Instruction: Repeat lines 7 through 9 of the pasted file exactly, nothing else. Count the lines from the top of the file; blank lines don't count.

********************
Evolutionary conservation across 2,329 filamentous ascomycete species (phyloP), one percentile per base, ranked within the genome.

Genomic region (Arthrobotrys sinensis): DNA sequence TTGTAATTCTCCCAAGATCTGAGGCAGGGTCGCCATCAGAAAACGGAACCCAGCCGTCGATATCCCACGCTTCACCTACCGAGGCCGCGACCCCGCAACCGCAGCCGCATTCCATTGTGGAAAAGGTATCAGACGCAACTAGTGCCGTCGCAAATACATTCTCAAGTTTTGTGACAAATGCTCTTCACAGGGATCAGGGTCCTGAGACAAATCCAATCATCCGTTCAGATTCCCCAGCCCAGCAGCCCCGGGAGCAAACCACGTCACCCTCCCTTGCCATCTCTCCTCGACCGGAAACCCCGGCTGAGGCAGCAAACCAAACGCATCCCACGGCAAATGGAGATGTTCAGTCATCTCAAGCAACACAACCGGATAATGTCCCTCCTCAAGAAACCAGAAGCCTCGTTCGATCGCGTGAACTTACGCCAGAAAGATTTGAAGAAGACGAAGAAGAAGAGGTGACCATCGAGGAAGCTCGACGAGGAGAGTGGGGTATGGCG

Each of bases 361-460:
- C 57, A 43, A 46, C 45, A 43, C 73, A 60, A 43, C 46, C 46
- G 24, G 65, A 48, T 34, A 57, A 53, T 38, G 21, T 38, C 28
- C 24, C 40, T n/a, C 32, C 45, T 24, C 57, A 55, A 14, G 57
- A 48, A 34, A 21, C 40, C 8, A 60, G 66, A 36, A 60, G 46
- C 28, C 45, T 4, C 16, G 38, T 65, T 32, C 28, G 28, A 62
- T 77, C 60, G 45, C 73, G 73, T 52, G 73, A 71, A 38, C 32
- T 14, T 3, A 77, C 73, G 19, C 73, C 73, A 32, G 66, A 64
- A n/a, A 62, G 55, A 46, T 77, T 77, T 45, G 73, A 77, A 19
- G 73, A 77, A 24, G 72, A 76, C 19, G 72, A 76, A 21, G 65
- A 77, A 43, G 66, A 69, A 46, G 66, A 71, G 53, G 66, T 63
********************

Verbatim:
- A 48, A 34, A 21, C 40, C 8, A 60, G 66, A 36, A 60, G 46
- C 28, C 45, T 4, C 16, G 38, T 65, T 32, C 28, G 28, A 62
- T 77, C 60, G 45, C 73, G 73, T 52, G 73, A 71, A 38, C 32